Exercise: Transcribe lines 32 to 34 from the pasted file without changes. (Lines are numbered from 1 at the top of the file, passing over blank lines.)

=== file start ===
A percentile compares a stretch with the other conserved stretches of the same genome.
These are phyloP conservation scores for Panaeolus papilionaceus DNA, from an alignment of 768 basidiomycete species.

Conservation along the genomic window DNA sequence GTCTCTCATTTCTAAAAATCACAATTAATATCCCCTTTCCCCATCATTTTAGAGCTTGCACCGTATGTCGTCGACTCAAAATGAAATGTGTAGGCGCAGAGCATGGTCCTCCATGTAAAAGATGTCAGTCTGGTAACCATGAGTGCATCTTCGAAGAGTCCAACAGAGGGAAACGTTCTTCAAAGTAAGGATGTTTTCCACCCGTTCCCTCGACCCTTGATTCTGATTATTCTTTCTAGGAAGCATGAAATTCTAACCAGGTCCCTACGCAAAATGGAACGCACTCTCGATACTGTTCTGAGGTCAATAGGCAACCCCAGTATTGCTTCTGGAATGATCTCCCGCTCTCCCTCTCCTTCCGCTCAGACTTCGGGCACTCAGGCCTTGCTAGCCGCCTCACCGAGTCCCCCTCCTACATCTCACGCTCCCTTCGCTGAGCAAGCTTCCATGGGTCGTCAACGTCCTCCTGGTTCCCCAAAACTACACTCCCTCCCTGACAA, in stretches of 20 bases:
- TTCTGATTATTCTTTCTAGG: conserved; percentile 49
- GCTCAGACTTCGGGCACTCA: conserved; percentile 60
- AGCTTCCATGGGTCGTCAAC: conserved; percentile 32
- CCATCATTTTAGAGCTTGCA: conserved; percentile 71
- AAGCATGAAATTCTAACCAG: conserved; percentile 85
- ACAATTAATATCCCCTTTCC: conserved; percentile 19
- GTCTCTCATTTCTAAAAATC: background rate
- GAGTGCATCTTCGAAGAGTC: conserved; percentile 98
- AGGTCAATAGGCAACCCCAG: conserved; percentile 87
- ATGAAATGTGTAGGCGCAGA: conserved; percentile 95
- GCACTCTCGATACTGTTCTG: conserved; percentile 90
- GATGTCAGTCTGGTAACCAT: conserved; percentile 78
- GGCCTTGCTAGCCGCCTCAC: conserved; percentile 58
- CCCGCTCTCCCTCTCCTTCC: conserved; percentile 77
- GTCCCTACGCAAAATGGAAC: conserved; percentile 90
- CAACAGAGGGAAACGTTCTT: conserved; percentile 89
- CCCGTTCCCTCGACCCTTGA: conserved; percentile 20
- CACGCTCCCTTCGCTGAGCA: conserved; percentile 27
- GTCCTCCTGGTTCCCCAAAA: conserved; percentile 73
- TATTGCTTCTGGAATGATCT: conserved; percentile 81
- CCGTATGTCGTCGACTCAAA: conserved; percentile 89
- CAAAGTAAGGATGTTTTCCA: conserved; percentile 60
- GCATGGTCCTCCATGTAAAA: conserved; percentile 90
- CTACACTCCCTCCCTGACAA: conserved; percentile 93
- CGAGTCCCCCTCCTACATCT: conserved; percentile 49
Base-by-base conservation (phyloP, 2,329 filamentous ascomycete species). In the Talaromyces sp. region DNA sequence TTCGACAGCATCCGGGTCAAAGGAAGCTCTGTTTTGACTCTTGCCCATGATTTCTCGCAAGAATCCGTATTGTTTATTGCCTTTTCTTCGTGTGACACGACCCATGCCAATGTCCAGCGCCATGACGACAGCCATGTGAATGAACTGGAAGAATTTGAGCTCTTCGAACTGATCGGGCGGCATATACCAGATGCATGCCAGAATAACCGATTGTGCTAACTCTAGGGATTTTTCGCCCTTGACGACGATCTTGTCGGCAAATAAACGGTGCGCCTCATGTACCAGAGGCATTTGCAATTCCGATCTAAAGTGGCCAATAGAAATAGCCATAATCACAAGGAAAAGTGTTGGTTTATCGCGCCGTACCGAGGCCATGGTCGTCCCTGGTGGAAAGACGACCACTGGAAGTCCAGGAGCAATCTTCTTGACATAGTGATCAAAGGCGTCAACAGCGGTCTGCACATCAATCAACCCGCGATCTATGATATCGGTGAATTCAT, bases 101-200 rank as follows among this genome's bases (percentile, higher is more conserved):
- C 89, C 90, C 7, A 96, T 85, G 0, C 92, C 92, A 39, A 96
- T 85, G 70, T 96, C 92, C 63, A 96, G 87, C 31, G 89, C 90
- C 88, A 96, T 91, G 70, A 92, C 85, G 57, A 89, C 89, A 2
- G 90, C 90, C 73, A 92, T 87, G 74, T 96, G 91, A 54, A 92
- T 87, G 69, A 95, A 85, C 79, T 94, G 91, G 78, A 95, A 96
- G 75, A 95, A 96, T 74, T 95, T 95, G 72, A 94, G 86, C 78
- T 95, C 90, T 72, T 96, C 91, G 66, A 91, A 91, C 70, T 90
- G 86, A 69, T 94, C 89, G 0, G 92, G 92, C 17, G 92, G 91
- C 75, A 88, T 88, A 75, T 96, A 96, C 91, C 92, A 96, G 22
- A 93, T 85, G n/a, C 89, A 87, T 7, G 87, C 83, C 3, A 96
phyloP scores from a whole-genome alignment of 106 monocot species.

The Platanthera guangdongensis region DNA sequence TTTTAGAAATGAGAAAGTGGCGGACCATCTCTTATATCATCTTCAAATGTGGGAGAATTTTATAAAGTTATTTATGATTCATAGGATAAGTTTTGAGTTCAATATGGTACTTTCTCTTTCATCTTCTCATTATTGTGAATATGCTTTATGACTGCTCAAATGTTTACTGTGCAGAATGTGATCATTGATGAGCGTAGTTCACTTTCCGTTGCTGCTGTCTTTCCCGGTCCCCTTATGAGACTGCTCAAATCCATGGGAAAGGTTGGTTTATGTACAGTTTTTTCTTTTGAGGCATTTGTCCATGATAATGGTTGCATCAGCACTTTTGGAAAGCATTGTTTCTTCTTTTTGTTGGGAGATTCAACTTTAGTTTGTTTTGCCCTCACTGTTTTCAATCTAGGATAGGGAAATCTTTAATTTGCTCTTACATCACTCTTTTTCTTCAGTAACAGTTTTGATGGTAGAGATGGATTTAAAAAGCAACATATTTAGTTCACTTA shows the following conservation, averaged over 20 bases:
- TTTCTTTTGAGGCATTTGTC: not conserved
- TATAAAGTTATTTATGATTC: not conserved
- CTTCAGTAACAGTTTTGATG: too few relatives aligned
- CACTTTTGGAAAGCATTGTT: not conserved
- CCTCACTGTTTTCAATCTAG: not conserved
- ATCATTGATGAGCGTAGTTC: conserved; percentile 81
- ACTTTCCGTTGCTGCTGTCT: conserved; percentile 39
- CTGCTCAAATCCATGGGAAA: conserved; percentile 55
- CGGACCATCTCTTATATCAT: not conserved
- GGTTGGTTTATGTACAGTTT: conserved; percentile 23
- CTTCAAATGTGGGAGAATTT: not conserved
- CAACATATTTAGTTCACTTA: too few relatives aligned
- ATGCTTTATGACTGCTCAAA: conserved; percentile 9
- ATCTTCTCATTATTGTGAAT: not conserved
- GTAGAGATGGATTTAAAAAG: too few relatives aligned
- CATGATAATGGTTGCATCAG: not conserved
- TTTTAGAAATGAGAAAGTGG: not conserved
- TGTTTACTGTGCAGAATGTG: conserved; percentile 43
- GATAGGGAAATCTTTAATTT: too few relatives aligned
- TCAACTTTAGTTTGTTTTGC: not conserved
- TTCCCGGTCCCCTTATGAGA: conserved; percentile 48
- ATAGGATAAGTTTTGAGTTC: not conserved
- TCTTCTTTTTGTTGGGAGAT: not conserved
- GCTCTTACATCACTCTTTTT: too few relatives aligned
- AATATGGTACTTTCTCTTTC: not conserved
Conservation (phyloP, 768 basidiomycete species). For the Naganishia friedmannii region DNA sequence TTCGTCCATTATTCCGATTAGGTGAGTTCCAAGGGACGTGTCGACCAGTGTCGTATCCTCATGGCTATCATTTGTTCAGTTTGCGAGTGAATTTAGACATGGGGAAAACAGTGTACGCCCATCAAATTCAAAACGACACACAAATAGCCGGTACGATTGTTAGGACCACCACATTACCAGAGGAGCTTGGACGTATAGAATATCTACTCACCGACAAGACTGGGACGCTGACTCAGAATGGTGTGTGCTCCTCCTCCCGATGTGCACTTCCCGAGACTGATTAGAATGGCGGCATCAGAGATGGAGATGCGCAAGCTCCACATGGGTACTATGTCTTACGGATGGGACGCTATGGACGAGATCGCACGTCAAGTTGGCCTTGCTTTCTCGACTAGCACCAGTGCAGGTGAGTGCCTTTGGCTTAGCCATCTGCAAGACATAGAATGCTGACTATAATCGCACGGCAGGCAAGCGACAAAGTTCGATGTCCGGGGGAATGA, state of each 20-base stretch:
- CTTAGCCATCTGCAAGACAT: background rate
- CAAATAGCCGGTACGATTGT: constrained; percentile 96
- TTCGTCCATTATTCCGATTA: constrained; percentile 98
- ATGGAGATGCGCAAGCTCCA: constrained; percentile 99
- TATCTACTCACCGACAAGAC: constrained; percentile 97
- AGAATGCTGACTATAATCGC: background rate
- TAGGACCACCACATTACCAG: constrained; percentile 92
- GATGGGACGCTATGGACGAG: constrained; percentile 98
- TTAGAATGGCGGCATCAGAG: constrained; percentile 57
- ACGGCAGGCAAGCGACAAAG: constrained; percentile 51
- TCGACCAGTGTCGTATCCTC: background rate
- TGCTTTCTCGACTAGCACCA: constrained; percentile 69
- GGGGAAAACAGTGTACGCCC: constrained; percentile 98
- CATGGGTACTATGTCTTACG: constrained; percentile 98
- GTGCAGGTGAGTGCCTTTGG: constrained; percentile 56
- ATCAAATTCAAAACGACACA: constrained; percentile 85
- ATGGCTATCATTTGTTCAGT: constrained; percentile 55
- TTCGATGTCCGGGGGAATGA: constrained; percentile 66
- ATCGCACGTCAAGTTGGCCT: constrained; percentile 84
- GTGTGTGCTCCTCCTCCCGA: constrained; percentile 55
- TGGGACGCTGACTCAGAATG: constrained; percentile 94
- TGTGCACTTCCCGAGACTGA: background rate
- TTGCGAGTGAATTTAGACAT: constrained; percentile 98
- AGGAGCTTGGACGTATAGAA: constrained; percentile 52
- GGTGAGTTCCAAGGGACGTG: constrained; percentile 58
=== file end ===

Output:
- C 88, A 96, T 91, G 70, A 92, C 85, G 57, A 89, C 89, A 2
- G 90, C 90, C 73, A 92, T 87, G 74, T 96, G 91, A 54, A 92
- T 87, G 69, A 95, A 85, C 79, T 94, G 91, G 78, A 95, A 96